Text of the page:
Page 1:Meet OCZ's RevoDrive 3 X2
Page 2:Addressing RevoDrive X2's Shortcomings And Improving RevoDrive 3
Page 3:An Aside: Secure Erase? Firmware Update? It Can Be Done
Page 4:Test Setup
Page 5:What's Important: Steady State Performance
Page 6:Storage Bench v1.0: Real-World Analysis
Page 7:4 KB Random Performance: Throughput
Page 8:4 KB Random Performance: Response Time
Page 9:128 KB Sequential Performance
Page 10:Sequential Performance Versus Transfer Size
Page 11:PCMark 7: Storage Suite
Page 12:Final Words
Solid-state tech marches on, and we're already approaching SATA's 6 Gb/s ceiling. OCZ is once again stepping in with a PCIe-based solution with speed in reserve. The company's RevoDrive 3 X2 promises sequential transfers in excess of 1 GB/s.
SSDs are still one of those line-in-the-sand inflection points that change everything. But if you're accustomed to the throughput and responsiveness of a mechanical hard drive, there's very little reason to look beyond familiar SATA-based SSDs for a significantly better computing experience. The latest offerings from Crucial and OCZ deliver speeds often exceeding the limits of 3 Gb/s signaling, and if you have to have the best, it's hard for us not to recommend OCZ's Vertex 3.
The latest SandForce SF-2200-based drives are starting to roll out in greater volume, and they promise to serve as the performance benchmark by which other SSDs are measured (after the bugs are worked out, of course). Crucial's m4 is arguably a cheaper alternative for those that want higher performance, but either way, it's clear that nobody is going to be handicapped by SATA 6Gb/s on the desktop any time soon.
That's not to say there aren't enthusiasts interested in pushing the boundaries of storage performance. But if today's 2.5" SSDs aren't fast enough for your workload, you need to look beyond SATA's 600 MB/s limit. If you're an enthusiast and have the cash to spare, you may have your eye on a PCI Express-based SSD. Or, you're considering slinging several SATA-based drives together in a RAID configuration; either way, you sacrifice TRIM support in Windows. OCZ's RevoDrive and RevoDrive X2 are two of the most well-known workstation-oriented offerings, since they're bootable.
But those two products are centered on the controller at the heart of OCZ's last-gen Vertex 2 family. Today we have Vertex 3, which employs SandForce's second-generation controller and is capable of surpassing the performance of even those PCI Express-based boards when you harness a couple of them in RAID. It's only natural, then, that the company would follow up with an SF-2200-equipped RevoDrive 3 X2 to redefine enthusiast-class workstation storage performance.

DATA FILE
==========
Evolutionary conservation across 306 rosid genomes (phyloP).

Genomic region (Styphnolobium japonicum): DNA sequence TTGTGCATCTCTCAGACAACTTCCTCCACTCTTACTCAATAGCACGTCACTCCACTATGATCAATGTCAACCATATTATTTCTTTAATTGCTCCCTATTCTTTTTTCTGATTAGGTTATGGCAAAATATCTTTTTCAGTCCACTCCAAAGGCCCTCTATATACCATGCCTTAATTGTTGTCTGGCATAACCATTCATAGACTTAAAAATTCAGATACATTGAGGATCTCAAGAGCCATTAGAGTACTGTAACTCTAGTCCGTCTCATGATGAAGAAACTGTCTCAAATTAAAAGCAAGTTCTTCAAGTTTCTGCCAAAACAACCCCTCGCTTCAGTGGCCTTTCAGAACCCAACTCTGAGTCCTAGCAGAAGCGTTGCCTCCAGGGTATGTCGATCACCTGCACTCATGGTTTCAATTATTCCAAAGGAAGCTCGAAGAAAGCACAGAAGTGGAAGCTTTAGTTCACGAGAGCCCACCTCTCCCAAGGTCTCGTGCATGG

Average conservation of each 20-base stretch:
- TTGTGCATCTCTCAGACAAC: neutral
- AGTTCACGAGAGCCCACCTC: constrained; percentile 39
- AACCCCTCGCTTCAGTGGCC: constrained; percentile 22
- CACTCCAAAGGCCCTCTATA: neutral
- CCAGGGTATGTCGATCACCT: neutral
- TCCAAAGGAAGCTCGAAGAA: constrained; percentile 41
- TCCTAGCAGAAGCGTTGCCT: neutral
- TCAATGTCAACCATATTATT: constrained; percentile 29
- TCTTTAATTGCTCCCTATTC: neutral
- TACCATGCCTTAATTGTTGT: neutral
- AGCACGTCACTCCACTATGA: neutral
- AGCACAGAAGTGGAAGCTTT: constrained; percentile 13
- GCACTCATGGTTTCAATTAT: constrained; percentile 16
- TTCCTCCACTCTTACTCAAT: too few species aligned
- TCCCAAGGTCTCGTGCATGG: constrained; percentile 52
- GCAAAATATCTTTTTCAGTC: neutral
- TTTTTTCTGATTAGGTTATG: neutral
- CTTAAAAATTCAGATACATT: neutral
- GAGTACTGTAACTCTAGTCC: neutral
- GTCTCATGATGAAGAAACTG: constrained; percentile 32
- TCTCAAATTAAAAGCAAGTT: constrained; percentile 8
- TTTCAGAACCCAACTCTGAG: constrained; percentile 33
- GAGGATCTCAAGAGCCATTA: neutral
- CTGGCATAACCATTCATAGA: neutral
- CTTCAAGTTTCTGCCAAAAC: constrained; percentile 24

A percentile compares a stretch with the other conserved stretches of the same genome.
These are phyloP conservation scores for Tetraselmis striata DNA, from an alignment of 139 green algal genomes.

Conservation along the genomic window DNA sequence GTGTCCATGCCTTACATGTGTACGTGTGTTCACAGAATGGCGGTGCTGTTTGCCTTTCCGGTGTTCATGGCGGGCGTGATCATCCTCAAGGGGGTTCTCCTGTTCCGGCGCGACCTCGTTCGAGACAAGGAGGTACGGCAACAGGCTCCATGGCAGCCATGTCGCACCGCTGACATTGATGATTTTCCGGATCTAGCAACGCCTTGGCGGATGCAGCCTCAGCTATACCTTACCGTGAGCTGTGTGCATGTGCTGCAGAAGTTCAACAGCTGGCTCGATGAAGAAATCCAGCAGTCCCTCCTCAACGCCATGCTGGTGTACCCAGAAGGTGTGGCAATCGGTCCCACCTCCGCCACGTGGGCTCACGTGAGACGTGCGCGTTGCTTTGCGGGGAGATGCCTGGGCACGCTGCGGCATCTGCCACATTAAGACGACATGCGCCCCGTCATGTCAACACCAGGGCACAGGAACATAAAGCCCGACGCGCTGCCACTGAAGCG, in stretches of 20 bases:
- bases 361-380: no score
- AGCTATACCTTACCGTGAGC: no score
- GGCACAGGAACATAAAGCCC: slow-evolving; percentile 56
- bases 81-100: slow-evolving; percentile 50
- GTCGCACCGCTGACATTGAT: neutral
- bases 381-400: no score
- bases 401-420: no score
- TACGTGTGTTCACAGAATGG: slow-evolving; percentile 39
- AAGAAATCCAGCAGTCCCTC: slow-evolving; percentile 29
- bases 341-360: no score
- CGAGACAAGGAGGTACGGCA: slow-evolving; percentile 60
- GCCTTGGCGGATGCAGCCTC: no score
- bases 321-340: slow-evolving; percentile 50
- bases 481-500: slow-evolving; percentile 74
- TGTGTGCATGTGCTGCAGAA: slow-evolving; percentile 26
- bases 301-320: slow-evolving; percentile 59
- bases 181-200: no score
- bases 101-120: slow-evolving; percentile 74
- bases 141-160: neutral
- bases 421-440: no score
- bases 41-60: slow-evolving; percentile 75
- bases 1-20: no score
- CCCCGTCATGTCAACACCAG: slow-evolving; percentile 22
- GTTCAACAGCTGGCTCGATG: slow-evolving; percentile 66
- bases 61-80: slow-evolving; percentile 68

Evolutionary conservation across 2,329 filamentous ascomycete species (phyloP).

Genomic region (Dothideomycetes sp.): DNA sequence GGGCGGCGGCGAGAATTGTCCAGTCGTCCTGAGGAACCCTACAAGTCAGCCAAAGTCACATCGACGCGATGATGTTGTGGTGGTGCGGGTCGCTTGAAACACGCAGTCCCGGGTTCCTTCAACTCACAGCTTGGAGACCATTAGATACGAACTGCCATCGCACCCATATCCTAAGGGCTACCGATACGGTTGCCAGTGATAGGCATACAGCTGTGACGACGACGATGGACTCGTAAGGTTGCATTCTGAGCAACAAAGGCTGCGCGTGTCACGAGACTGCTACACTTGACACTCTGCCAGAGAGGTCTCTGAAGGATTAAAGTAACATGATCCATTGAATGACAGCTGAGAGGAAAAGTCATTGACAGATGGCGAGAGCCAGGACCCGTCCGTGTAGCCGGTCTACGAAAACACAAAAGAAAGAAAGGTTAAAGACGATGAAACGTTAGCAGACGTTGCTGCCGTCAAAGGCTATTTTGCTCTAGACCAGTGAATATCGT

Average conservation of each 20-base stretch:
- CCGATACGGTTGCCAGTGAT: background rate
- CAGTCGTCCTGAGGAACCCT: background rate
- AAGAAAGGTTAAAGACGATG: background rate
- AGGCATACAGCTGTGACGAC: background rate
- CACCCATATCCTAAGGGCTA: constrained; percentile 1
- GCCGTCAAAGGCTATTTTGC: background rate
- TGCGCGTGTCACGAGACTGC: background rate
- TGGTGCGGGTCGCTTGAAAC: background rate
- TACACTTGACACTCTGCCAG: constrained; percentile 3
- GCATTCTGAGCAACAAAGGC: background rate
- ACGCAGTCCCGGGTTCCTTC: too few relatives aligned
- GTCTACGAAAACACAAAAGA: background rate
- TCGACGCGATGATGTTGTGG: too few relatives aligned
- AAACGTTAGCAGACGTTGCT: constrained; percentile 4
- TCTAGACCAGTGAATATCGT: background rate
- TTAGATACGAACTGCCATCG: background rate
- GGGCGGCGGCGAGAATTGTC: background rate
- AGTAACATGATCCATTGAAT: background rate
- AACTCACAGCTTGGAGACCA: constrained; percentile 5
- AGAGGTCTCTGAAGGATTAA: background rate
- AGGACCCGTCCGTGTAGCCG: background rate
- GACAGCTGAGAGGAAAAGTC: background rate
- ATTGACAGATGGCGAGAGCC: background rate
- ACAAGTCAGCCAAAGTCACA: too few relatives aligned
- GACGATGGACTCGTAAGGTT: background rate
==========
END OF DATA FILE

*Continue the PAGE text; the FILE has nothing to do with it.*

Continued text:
|Vertex 2 E||RevoDrive X2||Vertex 3||RevoDrive 3 X2|
|Model||240 GB||240 GB||240 GB||240 GB|
|Max Sequential Read||285 MB/s||740 MB/s||550 MB/s||1500 MB/s|
|Max Sequential Write||275 MB/s||720 MB/s||500 MB/s||1250 MB/s|
|4 KB Random Write||50 000 IOPs||120 000 IOPs||60 000 IOPs||200 000 IOPs|
|Market Price||$390||$560||$540||$699 (MSRP)|
OCZ's newest PCI Express-based SSD claims impressive performance thanks to a PCIe-to-SAS controller (remember, the RevoDrive X2 employed PCI-X-to-SATA) and four second-gen SandForce controllers.
No doubt, the RevoDrive 3 X2 is to Vertex 3 as the RevoDrive X2 was to the Vertex 2. The names make more sense when you consider that the original Vertex was Indilinx-based. So, the Vertex 2/RevoDrive center on first-gen SandForce logic, and the Vertex 3/RevoDrive 3 simply put both devices on the same generational level.
If you're a storage nut, it's hard not to get excited. If you've seen the video by our friends at Engadget, the RevoDrive X3 is the first enthusiast drive (don't count the LSI or Fusion-io products destined for enterprise installs) claiming speeds beyond 1 GB/s.
But if you're a price-conscious storage nut, you're also probably painfully aware that the fastest devices are the most expensive. And if a Vertex 3 SSD is pricey, the equivalent of multiple Vertex 3s on a PCI Express card are naturally even more so. The name of the game here is performance, and you're going to pay dearly for access to it.
With that understanding, the only questions that remain are: How does this drive achieve those bold claims? What are the real-world performance numbers look like? And does the RevoDrive 3 solve the compatibility issues Chris Angelini discussed at the beginning of OCZ’s RevoDrive X2: When A Fast PCIe SSD Isn’t Fast Enough?
|OCZ RevoDrive 3 X2|
|Price||Price Per GB|
- Meet OCZ's RevoDrive 3 X2
- Addressing RevoDrive X2's Shortcomings And Improving RevoDrive 3
- An Aside: Secure Erase? Firmware Update? It Can Be Done
- Test Setup
- What's Important: Steady State Performance
- Storage Bench v1.0: Real-World Analysis
- 4 KB Random Performance: Throughput
- 4 KB Random Performance: Response Time
- 128 KB Sequential Performance
- Sequential Performance Versus Transfer Size
- PCMark 7: Storage Suite
- Final Words